The application of negative pressure wound therapy (NPWT) to an operative site is now a commonplace. Negative pressure wound therapy was popularized after reports by Morykwas et al[3] and their research on wounds treated by topical negative pressure in animal and clinical studies.[4] The standard porous polyurethane foam system was commercialized by KCI (Kinetic Concepts Incorporation, San Antonio, Texas) into the VAC system. Negative pressure wound therapy is a generic technology with wide range of devices available in the commercial market that provide variable topical negative pressure, wound contact layer, and portability. Negative pressure wound therapy has several modes of action on wound beds including angiogenesis, stimulation of growth of granulation tissue,[5] evacuation of wound exudate, decreased bacterial bioburden,[6] and wound contraction.[7] There is a strength of evidence of its clinical efficacy with more than 1000 reviewed publications, so it has become widely used in the management of a variety of surgical beds either to prepare it for further a procedure[8,9] or to promote the healing of a definitive procedure.[10,11] It is frequently used in circumstances where it is desired to expedite the normal healing process after uncomplicated surgery or after trauma.[12–14]

In many circumstances, this group of patients can be managed on the short stay admission wards to then enable most of their postoperative recovery in their own home. Advances in surgical technique have helped achieve these goals in the form of minimally invasive procedures, robotics, and better application of local anesthetics to block the operative site foregoing the need for recovery from a general anesthetic.[15] The confounding factor is that although the surgery can be done as a day case, the length of stay can be prolonged due to application of a nonportable NPWT device.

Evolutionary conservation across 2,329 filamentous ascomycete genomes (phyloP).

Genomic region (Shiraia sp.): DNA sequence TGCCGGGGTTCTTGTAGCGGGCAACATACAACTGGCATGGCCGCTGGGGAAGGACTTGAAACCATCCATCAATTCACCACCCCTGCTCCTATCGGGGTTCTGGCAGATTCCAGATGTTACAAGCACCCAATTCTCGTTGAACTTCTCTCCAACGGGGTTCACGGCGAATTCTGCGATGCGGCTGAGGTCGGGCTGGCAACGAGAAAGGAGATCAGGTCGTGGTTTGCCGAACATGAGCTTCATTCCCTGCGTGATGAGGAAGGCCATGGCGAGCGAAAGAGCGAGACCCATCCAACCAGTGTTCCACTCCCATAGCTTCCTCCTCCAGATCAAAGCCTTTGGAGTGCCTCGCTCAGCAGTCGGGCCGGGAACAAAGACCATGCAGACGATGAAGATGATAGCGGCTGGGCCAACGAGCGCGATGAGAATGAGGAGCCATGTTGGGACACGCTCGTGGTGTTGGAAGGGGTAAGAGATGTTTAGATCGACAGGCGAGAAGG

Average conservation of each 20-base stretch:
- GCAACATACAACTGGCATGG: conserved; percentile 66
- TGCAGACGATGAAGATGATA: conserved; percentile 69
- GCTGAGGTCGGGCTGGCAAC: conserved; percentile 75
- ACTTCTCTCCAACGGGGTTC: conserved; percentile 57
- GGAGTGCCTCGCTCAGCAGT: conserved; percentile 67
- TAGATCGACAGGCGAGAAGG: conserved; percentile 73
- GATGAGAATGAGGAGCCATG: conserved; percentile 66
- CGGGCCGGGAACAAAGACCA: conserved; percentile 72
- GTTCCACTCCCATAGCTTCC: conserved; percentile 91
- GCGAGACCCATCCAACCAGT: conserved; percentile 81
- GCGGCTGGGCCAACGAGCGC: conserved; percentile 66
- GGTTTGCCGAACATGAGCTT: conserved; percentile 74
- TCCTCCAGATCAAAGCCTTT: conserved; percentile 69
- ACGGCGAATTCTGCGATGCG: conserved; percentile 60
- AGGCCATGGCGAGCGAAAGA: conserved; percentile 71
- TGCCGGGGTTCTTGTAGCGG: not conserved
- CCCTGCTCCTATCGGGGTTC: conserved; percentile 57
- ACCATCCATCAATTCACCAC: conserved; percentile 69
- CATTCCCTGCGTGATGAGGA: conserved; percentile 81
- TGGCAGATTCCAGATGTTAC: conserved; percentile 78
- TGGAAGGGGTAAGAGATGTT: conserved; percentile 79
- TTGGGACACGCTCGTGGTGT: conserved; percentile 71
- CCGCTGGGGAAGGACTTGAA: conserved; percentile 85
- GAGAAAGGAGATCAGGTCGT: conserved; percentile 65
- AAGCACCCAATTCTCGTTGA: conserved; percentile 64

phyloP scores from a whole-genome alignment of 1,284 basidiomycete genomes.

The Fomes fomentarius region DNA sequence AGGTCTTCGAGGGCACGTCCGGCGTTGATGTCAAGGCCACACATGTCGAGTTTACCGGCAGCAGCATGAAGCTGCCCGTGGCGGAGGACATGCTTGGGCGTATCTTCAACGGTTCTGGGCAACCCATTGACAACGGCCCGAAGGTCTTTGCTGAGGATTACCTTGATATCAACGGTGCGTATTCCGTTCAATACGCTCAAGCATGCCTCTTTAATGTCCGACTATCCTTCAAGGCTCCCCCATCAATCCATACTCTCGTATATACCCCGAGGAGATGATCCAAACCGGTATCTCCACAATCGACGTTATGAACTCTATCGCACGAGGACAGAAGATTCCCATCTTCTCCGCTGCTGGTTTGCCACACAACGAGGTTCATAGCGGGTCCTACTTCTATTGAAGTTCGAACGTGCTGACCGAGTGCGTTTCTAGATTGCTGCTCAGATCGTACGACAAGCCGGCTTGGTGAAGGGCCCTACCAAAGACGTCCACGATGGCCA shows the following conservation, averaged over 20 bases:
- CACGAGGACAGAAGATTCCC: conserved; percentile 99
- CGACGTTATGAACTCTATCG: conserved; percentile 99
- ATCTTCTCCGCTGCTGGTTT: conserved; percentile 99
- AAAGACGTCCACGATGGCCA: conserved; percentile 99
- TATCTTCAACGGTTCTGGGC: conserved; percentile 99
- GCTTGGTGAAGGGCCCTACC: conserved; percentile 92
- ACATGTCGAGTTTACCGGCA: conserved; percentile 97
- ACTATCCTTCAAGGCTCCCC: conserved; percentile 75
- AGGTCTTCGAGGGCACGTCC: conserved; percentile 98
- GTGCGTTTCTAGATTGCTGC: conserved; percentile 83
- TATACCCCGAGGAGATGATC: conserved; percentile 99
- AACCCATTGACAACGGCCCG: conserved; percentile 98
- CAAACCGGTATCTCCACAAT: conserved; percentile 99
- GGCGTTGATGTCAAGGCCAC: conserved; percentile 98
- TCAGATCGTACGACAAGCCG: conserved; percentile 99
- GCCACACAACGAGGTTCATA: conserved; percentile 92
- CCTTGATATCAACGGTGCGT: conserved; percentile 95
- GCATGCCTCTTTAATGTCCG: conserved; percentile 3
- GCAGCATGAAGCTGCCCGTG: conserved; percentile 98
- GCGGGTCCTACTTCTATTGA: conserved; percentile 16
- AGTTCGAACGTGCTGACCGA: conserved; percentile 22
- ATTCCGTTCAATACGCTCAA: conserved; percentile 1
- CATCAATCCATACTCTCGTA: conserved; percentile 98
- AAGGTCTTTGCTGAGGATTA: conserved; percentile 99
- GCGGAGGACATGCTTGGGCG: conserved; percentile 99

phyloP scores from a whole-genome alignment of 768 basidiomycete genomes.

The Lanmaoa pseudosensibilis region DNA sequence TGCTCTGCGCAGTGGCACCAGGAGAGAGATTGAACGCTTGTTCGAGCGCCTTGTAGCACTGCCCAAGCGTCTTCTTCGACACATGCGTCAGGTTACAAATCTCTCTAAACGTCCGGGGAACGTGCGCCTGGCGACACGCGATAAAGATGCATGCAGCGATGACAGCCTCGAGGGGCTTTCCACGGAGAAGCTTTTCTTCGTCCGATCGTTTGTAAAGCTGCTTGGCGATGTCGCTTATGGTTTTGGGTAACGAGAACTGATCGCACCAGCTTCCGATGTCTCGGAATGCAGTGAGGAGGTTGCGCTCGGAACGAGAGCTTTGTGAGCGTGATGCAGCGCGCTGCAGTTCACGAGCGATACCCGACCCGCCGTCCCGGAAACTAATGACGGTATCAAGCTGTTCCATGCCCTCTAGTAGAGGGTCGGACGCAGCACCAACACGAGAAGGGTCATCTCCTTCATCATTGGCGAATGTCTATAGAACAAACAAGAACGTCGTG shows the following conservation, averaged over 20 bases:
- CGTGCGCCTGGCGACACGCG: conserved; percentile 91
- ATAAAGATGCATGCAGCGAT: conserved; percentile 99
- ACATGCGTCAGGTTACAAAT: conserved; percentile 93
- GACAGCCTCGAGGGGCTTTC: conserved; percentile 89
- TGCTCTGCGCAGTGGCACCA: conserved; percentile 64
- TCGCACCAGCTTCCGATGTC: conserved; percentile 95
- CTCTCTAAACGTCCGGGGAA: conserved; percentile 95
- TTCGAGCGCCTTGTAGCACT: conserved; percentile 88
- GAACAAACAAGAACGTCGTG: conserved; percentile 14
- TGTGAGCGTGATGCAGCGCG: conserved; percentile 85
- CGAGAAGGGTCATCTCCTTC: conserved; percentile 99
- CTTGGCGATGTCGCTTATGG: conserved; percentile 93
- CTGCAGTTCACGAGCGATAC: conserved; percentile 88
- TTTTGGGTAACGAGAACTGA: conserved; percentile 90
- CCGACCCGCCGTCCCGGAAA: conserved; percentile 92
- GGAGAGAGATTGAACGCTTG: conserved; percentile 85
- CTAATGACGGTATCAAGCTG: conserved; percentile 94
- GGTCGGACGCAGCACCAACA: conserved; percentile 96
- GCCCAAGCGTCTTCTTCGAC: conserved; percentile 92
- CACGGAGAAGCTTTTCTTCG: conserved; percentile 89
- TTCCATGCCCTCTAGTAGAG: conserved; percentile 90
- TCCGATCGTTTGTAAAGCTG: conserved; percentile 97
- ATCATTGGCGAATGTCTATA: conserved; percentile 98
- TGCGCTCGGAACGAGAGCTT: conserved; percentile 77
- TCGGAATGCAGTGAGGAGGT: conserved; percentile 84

To compliment this holistic patient episode in the short stay surgical unit, there is the necessity to develop reliable and advanced wound dressings that promote healing, are comfortable to the patient, require minimal changes, and can be totally performed as an outpatient. The use of NPWT in the community is expanding with the advent of smaller, more portable devices. In Bart's Health NHS Trust, we have found obstacles to the use of community NPWT in the past. There has been a combination of reasons for this, including lack of funding and health care professionals' unfamiliarity with the usage of NPWT devices. The benefits of portable NPWT devices can be clearly seen. In particular, the PICO system retains the benefits of many ambulatory systems with the addition of its own specific advantages.

We have found that the PICO system achieves all designated treatment goals and have reviewed patients in our department to assess the overall advantages of the PICO system and the fiscal burden.